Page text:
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N2 - Background: The tumor suppressor gene p53 is expressed without apoptosis in the limbal basal stem cells of all pterygia and limbal tumors and most pingueculae from which these growths seem to originate. Oncogenic human papillomaviruses (HPVs) have been found in pterygia and limbal tumors, and HPV and p53 overexpression commonly coexist in oropharyngeal and penile carcinomas. Objective: To search for HPV DNA as a cofactor in the development of pingueculae, pterygia, and limbal tumors. Methods: We examined specimens - 1 of pinguecula, 13 of pterygia (7 primary, 1 recurrent, 1 with dysplasia, and 4 primary not tested for p53), and 10 of limbal tumors (2 with actinic keratosis dysplasia, 1 with conjunctival intraepithelial neoplasia, 3 with carcinoma in situ, and 4 with squamous cell carcinoma) - expressing p53. Specimens were tested for the presence of HPV DNA by the polymerase chain reaction using degenerate consensus primers for the highly conserved portion of the L1 region that encodes a capsid protein of the virus. This assay has a wide spectrum with capability of detecting essentially all known HPV types. Nested polymerase chain reaction was performed on all specimens. Primers of the cystic fibrosis gene were used to confirm the presence of genomic DNA and to rule out inhibitors. Purified HPV DNA type 11 was the positive control, and HPV-negative genomic DNA was the negative control. Results: Using consensus primers for the highly conserved portion of the L1 region, all specimens of pingueculae, pterygia, and limbal tumors studied were negative for HPV DNA by nested polymerase chain reaction. Conclusions: Human papillomavirus DNA is not required as a cofactor in the development of pterygia and limbal tumors. These data support the theory that increased p53 expression in the limbal epithelia of pingueculae, pterygia, and limbal tumors indicates the probable existence of p53 mutations in these cells as an early event in their development, which is consistent with UV irradiation causation. Thus, due to a damaged p53-dependent programmed cell death mechanism, mutations in other genes may be progressively acquired. This would allow for the multistep development of pterygia and limbal tumor cells from p53-mutated limbal epithelial basal stem cells overlying pingueculae.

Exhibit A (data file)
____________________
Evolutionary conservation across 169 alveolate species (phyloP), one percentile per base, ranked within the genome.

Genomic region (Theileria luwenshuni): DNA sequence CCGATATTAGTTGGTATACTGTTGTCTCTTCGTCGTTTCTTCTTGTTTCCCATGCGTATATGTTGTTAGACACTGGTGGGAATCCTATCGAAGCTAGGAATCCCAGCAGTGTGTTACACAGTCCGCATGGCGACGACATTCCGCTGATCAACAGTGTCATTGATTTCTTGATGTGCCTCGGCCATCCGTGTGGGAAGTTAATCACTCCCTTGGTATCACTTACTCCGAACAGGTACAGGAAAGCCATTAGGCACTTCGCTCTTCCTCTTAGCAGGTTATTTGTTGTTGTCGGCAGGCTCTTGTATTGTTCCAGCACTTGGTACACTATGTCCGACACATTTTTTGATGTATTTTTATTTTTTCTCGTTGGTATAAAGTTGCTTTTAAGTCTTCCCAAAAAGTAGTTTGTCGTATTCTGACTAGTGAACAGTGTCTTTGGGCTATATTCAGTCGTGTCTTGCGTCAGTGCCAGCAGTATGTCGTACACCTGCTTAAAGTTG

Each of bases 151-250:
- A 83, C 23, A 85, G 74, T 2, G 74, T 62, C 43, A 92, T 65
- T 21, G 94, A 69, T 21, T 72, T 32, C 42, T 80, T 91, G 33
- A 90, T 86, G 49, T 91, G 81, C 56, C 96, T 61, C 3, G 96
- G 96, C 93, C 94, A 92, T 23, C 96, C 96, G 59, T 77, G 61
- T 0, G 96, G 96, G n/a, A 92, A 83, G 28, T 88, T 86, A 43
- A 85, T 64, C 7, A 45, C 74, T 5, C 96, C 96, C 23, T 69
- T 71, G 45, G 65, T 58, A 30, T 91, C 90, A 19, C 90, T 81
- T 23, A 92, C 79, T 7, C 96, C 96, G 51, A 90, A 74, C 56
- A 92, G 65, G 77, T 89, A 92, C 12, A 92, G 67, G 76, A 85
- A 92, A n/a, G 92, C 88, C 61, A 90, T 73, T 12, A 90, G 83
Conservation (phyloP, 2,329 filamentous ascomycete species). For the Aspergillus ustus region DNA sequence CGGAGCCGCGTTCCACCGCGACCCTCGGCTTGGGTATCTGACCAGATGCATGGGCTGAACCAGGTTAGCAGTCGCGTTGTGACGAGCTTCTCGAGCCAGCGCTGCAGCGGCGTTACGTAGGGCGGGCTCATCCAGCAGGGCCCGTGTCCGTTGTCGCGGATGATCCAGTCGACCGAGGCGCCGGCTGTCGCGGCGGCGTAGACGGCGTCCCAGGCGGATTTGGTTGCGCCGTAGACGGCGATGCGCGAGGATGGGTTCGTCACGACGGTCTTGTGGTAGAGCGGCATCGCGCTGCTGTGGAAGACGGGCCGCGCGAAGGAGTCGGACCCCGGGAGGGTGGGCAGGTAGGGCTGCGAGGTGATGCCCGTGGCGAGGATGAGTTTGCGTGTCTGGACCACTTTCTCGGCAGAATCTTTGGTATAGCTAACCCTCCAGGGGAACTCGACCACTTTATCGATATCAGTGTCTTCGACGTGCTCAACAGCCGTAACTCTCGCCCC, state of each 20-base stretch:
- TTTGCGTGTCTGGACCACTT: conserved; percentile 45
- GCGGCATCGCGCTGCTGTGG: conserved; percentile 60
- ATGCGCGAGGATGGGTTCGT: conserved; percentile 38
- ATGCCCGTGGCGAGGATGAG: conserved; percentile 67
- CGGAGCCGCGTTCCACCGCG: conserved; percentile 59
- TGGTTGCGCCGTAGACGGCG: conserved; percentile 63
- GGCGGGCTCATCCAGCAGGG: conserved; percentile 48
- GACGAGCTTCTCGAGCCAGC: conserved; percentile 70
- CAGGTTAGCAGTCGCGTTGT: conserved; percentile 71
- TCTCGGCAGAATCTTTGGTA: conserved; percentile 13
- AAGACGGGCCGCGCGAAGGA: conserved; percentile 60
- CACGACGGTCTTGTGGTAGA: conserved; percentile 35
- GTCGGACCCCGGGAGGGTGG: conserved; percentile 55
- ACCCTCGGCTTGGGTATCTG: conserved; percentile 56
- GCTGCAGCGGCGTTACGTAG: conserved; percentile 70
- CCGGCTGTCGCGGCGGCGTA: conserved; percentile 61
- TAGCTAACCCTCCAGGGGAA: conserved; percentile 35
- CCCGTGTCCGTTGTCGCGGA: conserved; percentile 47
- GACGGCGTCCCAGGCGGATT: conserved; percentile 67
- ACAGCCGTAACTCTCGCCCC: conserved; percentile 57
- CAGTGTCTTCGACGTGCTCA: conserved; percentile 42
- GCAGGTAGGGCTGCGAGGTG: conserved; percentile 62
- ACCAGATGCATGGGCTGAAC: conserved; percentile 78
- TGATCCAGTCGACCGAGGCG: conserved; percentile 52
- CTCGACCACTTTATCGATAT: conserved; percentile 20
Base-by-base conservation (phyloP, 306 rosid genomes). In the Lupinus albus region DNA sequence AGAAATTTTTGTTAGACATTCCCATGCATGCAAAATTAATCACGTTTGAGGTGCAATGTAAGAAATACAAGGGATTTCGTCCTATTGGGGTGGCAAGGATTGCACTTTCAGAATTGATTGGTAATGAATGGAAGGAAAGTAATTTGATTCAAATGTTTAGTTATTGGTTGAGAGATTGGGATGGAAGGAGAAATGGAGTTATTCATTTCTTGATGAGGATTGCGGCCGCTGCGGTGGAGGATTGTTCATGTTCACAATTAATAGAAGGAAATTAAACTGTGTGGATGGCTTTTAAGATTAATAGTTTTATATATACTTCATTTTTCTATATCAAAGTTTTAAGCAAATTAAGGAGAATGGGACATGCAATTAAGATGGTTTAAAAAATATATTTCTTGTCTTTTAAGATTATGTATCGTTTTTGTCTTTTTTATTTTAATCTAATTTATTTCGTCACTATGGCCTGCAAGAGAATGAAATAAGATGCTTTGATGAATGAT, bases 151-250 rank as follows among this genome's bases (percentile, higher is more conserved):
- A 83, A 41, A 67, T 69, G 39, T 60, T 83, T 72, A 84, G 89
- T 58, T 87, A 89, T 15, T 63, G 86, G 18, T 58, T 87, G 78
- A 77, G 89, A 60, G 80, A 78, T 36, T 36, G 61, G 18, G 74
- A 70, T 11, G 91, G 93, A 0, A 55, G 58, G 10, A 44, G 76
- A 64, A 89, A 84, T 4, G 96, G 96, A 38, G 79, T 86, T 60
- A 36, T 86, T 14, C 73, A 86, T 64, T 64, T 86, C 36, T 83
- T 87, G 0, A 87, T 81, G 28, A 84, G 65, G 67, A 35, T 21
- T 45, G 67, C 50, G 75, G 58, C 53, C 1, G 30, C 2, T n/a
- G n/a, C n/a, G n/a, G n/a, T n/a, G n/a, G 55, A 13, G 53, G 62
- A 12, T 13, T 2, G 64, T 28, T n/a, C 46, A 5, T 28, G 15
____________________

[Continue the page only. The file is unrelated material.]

AB - Background: The tumor suppressor gene p53 is expressed without apoptosis in the limbal basal stem cells of all pterygia and limbal tumors and most pingueculae from which these growths seem to originate. Oncogenic human papillomaviruses (HPVs) have been found in pterygia and limbal tumors, and HPV and p53 overexpression commonly coexist in oropharyngeal and penile carcinomas. Objective: To search for HPV DNA as a cofactor in the development of pingueculae, pterygia, and limbal tumors. Methods: We examined specimens - 1 of pinguecula, 13 of pterygia (7 primary, 1 recurrent, 1 with dysplasia, and 4 primary not tested for p53), and 10 of limbal tumors (2 with actinic keratosis dysplasia, 1 with conjunctival intraepithelial neoplasia, 3 with carcinoma in situ, and 4 with squamous cell carcinoma) - expressing p53. Specimens were tested for the presence of HPV DNA by the polymerase chain reaction using degenerate consensus primers for the highly conserved portion of the L1 region that encodes a capsid protein of the virus. This assay has a wide spectrum with capability of detecting essentially all known HPV types. Nested polymerase chain reaction was performed on all specimens. Primers of the cystic fibrosis gene were used to confirm the presence of genomic DNA and to rule out inhibitors. Purified HPV DNA type 11 was the positive control, and HPV-negative genomic DNA was the negative control. Results: Using consensus primers for the highly conserved portion of the L1 region, all specimens of pingueculae, pterygia, and limbal tumors studied were negative for HPV DNA by nested polymerase chain reaction. Conclusions: Human papillomavirus DNA is not required as a cofactor in the development of pterygia and limbal tumors. These data support the theory that increased p53 expression in the limbal epithelia of pingueculae, pterygia, and limbal tumors indicates the probable existence of p53 mutations in these cells as an early event in their development, which is consistent with UV irradiation causation. Thus, due to a damaged p53-dependent programmed cell death mechanism, mutations in other genes may be progressively acquired. This would allow for the multistep development of pterygia and limbal tumor cells from p53-mutated limbal epithelial basal stem cells overlying pingueculae.